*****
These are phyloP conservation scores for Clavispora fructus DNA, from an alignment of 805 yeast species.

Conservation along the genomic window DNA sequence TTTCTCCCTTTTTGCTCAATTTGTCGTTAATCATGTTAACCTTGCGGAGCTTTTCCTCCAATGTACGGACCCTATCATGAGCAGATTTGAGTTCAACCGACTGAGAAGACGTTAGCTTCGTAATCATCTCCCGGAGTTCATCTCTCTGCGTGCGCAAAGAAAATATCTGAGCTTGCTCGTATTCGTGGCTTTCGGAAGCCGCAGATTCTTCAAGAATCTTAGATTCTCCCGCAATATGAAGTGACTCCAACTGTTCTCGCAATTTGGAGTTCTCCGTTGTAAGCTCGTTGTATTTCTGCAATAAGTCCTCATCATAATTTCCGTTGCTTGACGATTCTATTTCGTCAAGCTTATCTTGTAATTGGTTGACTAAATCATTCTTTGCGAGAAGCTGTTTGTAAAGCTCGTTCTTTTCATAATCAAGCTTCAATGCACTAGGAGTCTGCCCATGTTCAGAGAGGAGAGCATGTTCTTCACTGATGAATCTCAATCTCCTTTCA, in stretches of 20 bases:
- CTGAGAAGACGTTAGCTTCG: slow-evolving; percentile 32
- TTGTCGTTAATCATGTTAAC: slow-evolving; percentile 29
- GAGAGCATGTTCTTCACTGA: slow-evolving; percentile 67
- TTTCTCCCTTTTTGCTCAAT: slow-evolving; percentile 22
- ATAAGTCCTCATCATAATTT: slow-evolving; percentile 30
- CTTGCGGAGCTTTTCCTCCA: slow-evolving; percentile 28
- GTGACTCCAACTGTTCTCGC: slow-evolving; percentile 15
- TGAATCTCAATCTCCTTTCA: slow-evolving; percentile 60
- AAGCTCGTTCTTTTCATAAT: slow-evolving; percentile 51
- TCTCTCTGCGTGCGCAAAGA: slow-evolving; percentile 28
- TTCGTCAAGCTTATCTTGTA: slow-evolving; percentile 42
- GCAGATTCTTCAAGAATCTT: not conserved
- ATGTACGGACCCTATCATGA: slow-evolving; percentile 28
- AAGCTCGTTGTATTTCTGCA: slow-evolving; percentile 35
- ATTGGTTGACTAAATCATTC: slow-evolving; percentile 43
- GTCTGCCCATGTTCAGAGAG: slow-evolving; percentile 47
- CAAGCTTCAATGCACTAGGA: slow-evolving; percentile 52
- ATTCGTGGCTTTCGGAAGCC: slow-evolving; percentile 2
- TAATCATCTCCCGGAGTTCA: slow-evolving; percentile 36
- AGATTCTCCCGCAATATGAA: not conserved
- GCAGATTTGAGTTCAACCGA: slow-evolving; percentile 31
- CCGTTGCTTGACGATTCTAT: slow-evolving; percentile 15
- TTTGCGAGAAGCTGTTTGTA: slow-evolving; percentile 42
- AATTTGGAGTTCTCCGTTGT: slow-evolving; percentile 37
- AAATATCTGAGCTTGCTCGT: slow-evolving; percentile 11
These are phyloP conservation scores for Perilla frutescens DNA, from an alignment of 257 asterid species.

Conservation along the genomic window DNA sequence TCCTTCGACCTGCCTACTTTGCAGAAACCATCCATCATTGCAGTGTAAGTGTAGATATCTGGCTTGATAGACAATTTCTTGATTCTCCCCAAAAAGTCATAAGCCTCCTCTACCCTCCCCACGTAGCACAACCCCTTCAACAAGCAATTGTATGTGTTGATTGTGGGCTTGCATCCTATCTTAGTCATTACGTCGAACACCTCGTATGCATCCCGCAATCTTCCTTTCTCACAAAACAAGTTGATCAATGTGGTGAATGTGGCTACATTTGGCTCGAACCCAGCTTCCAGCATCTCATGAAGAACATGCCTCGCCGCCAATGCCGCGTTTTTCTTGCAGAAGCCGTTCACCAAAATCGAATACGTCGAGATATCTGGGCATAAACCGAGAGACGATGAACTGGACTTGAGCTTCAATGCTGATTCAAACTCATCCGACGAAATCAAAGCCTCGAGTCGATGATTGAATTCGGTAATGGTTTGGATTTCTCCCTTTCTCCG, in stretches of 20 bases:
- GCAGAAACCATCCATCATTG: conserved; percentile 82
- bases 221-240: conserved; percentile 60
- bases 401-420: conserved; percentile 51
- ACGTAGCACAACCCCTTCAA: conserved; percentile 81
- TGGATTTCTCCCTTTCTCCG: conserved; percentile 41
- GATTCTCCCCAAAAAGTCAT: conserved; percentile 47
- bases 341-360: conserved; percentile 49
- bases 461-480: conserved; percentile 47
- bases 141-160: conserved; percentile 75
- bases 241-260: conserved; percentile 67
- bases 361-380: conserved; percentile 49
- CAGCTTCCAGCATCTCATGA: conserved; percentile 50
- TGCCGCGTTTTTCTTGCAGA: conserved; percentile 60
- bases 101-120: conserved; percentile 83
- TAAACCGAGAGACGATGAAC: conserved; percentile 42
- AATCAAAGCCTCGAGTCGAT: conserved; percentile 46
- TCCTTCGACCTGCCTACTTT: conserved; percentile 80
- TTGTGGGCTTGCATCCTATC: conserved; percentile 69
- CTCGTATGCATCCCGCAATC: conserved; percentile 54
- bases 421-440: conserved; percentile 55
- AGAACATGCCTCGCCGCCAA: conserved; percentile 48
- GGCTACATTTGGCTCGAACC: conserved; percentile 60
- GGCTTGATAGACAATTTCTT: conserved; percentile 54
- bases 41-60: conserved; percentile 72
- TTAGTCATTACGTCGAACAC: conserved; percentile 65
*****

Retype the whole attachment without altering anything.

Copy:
These are phyloP conservation scores for Clavispora fructus DNA, from an alignment of 805 yeast species.

Conservation along the genomic window DNA sequence TTTCTCCCTTTTTGCTCAATTTGTCGTTAATCATGTTAACCTTGCGGAGCTTTTCCTCCAATGTACGGACCCTATCATGAGCAGATTTGAGTTCAACCGACTGAGAAGACGTTAGCTTCGTAATCATCTCCCGGAGTTCATCTCTCTGCGTGCGCAAAGAAAATATCTGAGCTTGCTCGTATTCGTGGCTTTCGGAAGCCGCAGATTCTTCAAGAATCTTAGATTCTCCCGCAATATGAAGTGACTCCAACTGTTCTCGCAATTTGGAGTTCTCCGTTGTAAGCTCGTTGTATTTCTGCAATAAGTCCTCATCATAATTTCCGTTGCTTGACGATTCTATTTCGTCAAGCTTATCTTGTAATTGGTTGACTAAATCATTCTTTGCGAGAAGCTGTTTGTAAAGCTCGTTCTTTTCATAATCAAGCTTCAATGCACTAGGAGTCTGCCCATGTTCAGAGAGGAGAGCATGTTCTTCACTGATGAATCTCAATCTCCTTTCA, in stretches of 20 bases:
- CTGAGAAGACGTTAGCTTCG: slow-evolving; percentile 32
- TTGTCGTTAATCATGTTAAC: slow-evolving; percentile 29
- GAGAGCATGTTCTTCACTGA: slow-evolving; percentile 67
- TTTCTCCCTTTTTGCTCAAT: slow-evolving; percentile 22
- ATAAGTCCTCATCATAATTT: slow-evolving; percentile 30
- CTTGCGGAGCTTTTCCTCCA: slow-evolving; percentile 28
- GTGACTCCAACTGTTCTCGC: slow-evolving; percentile 15
- TGAATCTCAATCTCCTTTCA: slow-evolving; percentile 60
- AAGCTCGTTCTTTTCATAAT: slow-evolving; percentile 51
- TCTCTCTGCGTGCGCAAAGA: slow-evolving; percentile 28
- TTCGTCAAGCTTATCTTGTA: slow-evolving; percentile 42
- GCAGATTCTTCAAGAATCTT: not conserved
- ATGTACGGACCCTATCATGA: slow-evolving; percentile 28
- AAGCTCGTTGTATTTCTGCA: slow-evolving; percentile 35
- ATTGGTTGACTAAATCATTC: slow-evolving; percentile 43
- GTCTGCCCATGTTCAGAGAG: slow-evolving; percentile 47
- CAAGCTTCAATGCACTAGGA: slow-evolving; percentile 52
- ATTCGTGGCTTTCGGAAGCC: slow-evolving; percentile 2
- TAATCATCTCCCGGAGTTCA: slow-evolving; percentile 36
- AGATTCTCCCGCAATATGAA: not conserved
- GCAGATTTGAGTTCAACCGA: slow-evolving; percentile 31
- CCGTTGCTTGACGATTCTAT: slow-evolving; percentile 15
- TTTGCGAGAAGCTGTTTGTA: slow-evolving; percentile 42
- AATTTGGAGTTCTCCGTTGT: slow-evolving; percentile 37
- AAATATCTGAGCTTGCTCGT: slow-evolving; percentile 11
These are phyloP conservation scores for Perilla frutescens DNA, from an alignment of 257 asterid species.

Conservation along the genomic window DNA sequence TCCTTCGACCTGCCTACTTTGCAGAAACCATCCATCATTGCAGTGTAAGTGTAGATATCTGGCTTGATAGACAATTTCTTGATTCTCCCCAAAAAGTCATAAGCCTCCTCTACCCTCCCCACGTAGCACAACCCCTTCAACAAGCAATTGTATGTGTTGATTGTGGGCTTGCATCCTATCTTAGTCATTACGTCGAACACCTCGTATGCATCCCGCAATCTTCCTTTCTCACAAAACAAGTTGATCAATGTGGTGAATGTGGCTACATTTGGCTCGAACCCAGCTTCCAGCATCTCATGAAGAACATGCCTCGCCGCCAATGCCGCGTTTTTCTTGCAGAAGCCGTTCACCAAAATCGAATACGTCGAGATATCTGGGCATAAACCGAGAGACGATGAACTGGACTTGAGCTTCAATGCTGATTCAAACTCATCCGACGAAATCAAAGCCTCGAGTCGATGATTGAATTCGGTAATGGTTTGGATTTCTCCCTTTCTCCG, in stretches of 20 bases:
- GCAGAAACCATCCATCATTG: conserved; percentile 82
- bases 221-240: conserved; percentile 60
- bases 401-420: conserved; percentile 51
- ACGTAGCACAACCCCTTCAA: conserved; percentile 81
- TGGATTTCTCCCTTTCTCCG: conserved; percentile 41
- GATTCTCCCCAAAAAGTCAT: conserved; percentile 47
- bases 341-360: conserved; percentile 49
- bases 461-480: conserved; percentile 47
- bases 141-160: conserved; percentile 75
- bases 241-260: conserved; percentile 67
- bases 361-380: conserved; percentile 49
- CAGCTTCCAGCATCTCATGA: conserved; percentile 50
- TGCCGCGTTTTTCTTGCAGA: conserved; percentile 60
- bases 101-120: conserved; percentile 83
- TAAACCGAGAGACGATGAAC: conserved; percentile 42
- AATCAAAGCCTCGAGTCGAT: conserved; percentile 46
- TCCTTCGACCTGCCTACTTT: conserved; percentile 80
- TTGTGGGCTTGCATCCTATC: conserved; percentile 69
- CTCGTATGCATCCCGCAATC: conserved; percentile 54
- bases 421-440: conserved; percentile 55
- AGAACATGCCTCGCCGCCAA: conserved; percentile 48
- GGCTACATTTGGCTCGAACC: conserved; percentile 60
- GGCTTGATAGACAATTTCTT: conserved; percentile 54
- bases 41-60: conserved; percentile 72
- TTAGTCATTACGTCGAACAC: conserved; percentile 65